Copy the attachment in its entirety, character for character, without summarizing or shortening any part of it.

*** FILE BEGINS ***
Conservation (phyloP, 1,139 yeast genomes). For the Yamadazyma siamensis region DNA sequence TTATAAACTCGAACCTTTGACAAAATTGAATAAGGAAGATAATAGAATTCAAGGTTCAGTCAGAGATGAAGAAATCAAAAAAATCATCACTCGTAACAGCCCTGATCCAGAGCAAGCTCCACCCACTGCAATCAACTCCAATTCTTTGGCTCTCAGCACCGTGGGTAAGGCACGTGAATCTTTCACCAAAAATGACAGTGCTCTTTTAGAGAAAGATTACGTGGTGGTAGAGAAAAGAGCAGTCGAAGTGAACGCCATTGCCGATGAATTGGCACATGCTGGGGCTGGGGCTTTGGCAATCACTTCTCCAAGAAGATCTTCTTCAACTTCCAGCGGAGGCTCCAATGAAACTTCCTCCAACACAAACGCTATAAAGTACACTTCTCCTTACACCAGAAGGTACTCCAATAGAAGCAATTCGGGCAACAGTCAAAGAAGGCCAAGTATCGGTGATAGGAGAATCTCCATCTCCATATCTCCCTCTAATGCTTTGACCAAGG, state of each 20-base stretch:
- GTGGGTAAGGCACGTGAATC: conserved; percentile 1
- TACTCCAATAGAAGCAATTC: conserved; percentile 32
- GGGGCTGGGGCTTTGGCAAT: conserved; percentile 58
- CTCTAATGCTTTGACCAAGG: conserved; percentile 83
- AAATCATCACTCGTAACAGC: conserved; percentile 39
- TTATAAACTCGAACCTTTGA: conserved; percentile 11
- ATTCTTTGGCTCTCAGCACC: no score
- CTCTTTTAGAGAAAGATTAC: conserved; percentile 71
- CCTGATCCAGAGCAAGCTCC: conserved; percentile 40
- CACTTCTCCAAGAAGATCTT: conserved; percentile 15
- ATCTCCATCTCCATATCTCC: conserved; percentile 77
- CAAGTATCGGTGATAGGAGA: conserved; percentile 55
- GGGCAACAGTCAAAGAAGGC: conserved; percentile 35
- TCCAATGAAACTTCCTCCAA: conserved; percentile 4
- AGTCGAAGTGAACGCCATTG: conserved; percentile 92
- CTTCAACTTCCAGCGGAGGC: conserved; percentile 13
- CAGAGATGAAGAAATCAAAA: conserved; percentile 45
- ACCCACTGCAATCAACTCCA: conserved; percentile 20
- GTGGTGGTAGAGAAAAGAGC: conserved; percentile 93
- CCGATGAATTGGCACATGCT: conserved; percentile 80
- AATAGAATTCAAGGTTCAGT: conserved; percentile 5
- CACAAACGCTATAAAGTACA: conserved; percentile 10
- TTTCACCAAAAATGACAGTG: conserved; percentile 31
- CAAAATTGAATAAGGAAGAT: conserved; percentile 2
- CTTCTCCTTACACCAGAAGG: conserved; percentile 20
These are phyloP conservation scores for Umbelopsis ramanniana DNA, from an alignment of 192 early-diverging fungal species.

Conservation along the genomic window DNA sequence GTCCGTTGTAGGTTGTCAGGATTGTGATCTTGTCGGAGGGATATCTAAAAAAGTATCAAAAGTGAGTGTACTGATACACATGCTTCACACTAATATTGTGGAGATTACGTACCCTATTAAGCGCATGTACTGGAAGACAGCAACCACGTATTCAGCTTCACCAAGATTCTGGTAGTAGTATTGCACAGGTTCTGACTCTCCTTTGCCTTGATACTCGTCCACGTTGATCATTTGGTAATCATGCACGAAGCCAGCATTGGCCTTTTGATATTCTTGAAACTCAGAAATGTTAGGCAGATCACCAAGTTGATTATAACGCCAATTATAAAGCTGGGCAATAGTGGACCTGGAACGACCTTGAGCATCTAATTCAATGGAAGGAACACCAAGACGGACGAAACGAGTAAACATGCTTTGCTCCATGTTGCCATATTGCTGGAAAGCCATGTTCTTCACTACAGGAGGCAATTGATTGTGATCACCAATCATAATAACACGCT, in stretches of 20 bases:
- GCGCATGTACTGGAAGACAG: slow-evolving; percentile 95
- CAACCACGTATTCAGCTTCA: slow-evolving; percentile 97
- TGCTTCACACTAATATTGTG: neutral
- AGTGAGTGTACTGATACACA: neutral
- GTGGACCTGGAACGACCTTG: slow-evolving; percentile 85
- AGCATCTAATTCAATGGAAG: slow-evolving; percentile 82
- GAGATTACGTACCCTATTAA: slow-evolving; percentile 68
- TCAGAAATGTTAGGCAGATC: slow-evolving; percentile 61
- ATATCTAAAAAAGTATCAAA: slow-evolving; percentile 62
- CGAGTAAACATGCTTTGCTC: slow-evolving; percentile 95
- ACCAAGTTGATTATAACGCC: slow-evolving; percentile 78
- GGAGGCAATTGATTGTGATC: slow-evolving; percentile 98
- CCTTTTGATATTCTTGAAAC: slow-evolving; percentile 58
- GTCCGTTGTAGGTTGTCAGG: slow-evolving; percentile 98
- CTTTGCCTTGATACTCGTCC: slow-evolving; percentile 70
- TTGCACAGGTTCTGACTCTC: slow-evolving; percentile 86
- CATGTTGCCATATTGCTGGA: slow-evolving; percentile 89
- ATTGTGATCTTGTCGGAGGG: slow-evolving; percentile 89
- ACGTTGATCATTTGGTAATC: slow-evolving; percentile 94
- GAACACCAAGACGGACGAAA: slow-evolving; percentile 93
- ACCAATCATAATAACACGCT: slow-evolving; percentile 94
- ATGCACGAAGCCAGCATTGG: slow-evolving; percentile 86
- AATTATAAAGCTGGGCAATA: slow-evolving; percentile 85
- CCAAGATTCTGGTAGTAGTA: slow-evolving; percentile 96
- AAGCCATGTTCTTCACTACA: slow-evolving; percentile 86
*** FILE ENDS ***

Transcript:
Conservation (phyloP, 1,139 yeast genomes). For the Yamadazyma siamensis region DNA sequence TTATAAACTCGAACCTTTGACAAAATTGAATAAGGAAGATAATAGAATTCAAGGTTCAGTCAGAGATGAAGAAATCAAAAAAATCATCACTCGTAACAGCCCTGATCCAGAGCAAGCTCCACCCACTGCAATCAACTCCAATTCTTTGGCTCTCAGCACCGTGGGTAAGGCACGTGAATCTTTCACCAAAAATGACAGTGCTCTTTTAGAGAAAGATTACGTGGTGGTAGAGAAAAGAGCAGTCGAAGTGAACGCCATTGCCGATGAATTGGCACATGCTGGGGCTGGGGCTTTGGCAATCACTTCTCCAAGAAGATCTTCTTCAACTTCCAGCGGAGGCTCCAATGAAACTTCCTCCAACACAAACGCTATAAAGTACACTTCTCCTTACACCAGAAGGTACTCCAATAGAAGCAATTCGGGCAACAGTCAAAGAAGGCCAAGTATCGGTGATAGGAGAATCTCCATCTCCATATCTCCCTCTAATGCTTTGACCAAGG, state of each 20-base stretch:
- GTGGGTAAGGCACGTGAATC: conserved; percentile 1
- TACTCCAATAGAAGCAATTC: conserved; percentile 32
- GGGGCTGGGGCTTTGGCAAT: conserved; percentile 58
- CTCTAATGCTTTGACCAAGG: conserved; percentile 83
- AAATCATCACTCGTAACAGC: conserved; percentile 39
- TTATAAACTCGAACCTTTGA: conserved; percentile 11
- ATTCTTTGGCTCTCAGCACC: no score
- CTCTTTTAGAGAAAGATTAC: conserved; percentile 71
- CCTGATCCAGAGCAAGCTCC: conserved; percentile 40
- CACTTCTCCAAGAAGATCTT: conserved; percentile 15
- ATCTCCATCTCCATATCTCC: conserved; percentile 77
- CAAGTATCGGTGATAGGAGA: conserved; percentile 55
- GGGCAACAGTCAAAGAAGGC: conserved; percentile 35
- TCCAATGAAACTTCCTCCAA: conserved; percentile 4
- AGTCGAAGTGAACGCCATTG: conserved; percentile 92
- CTTCAACTTCCAGCGGAGGC: conserved; percentile 13
- CAGAGATGAAGAAATCAAAA: conserved; percentile 45
- ACCCACTGCAATCAACTCCA: conserved; percentile 20
- GTGGTGGTAGAGAAAAGAGC: conserved; percentile 93
- CCGATGAATTGGCACATGCT: conserved; percentile 80
- AATAGAATTCAAGGTTCAGT: conserved; percentile 5
- CACAAACGCTATAAAGTACA: conserved; percentile 10
- TTTCACCAAAAATGACAGTG: conserved; percentile 31
- CAAAATTGAATAAGGAAGAT: conserved; percentile 2
- CTTCTCCTTACACCAGAAGG: conserved; percentile 20
These are phyloP conservation scores for Umbelopsis ramanniana DNA, from an alignment of 192 early-diverging fungal species.

Conservation along the genomic window DNA sequence GTCCGTTGTAGGTTGTCAGGATTGTGATCTTGTCGGAGGGATATCTAAAAAAGTATCAAAAGTGAGTGTACTGATACACATGCTTCACACTAATATTGTGGAGATTACGTACCCTATTAAGCGCATGTACTGGAAGACAGCAACCACGTATTCAGCTTCACCAAGATTCTGGTAGTAGTATTGCACAGGTTCTGACTCTCCTTTGCCTTGATACTCGTCCACGTTGATCATTTGGTAATCATGCACGAAGCCAGCATTGGCCTTTTGATATTCTTGAAACTCAGAAATGTTAGGCAGATCACCAAGTTGATTATAACGCCAATTATAAAGCTGGGCAATAGTGGACCTGGAACGACCTTGAGCATCTAATTCAATGGAAGGAACACCAAGACGGACGAAACGAGTAAACATGCTTTGCTCCATGTTGCCATATTGCTGGAAAGCCATGTTCTTCACTACAGGAGGCAATTGATTGTGATCACCAATCATAATAACACGCT, in stretches of 20 bases:
- GCGCATGTACTGGAAGACAG: slow-evolving; percentile 95
- CAACCACGTATTCAGCTTCA: slow-evolving; percentile 97
- TGCTTCACACTAATATTGTG: neutral
- AGTGAGTGTACTGATACACA: neutral
- GTGGACCTGGAACGACCTTG: slow-evolving; percentile 85
- AGCATCTAATTCAATGGAAG: slow-evolving; percentile 82
- GAGATTACGTACCCTATTAA: slow-evolving; percentile 68
- TCAGAAATGTTAGGCAGATC: slow-evolving; percentile 61
- ATATCTAAAAAAGTATCAAA: slow-evolving; percentile 62
- CGAGTAAACATGCTTTGCTC: slow-evolving; percentile 95
- ACCAAGTTGATTATAACGCC: slow-evolving; percentile 78
- GGAGGCAATTGATTGTGATC: slow-evolving; percentile 98
- CCTTTTGATATTCTTGAAAC: slow-evolving; percentile 58
- GTCCGTTGTAGGTTGTCAGG: slow-evolving; percentile 98
- CTTTGCCTTGATACTCGTCC: slow-evolving; percentile 70
- TTGCACAGGTTCTGACTCTC: slow-evolving; percentile 86
- CATGTTGCCATATTGCTGGA: slow-evolving; percentile 89
- ATTGTGATCTTGTCGGAGGG: slow-evolving; percentile 89
- ACGTTGATCATTTGGTAATC: slow-evolving; percentile 94
- GAACACCAAGACGGACGAAA: slow-evolving; percentile 93
- ACCAATCATAATAACACGCT: slow-evolving; percentile 94
- ATGCACGAAGCCAGCATTGG: slow-evolving; percentile 86
- AATTATAAAGCTGGGCAATA: slow-evolving; percentile 85
- CCAAGATTCTGGTAGTAGTA: slow-evolving; percentile 96
- AAGCCATGTTCTTCACTACA: slow-evolving; percentile 86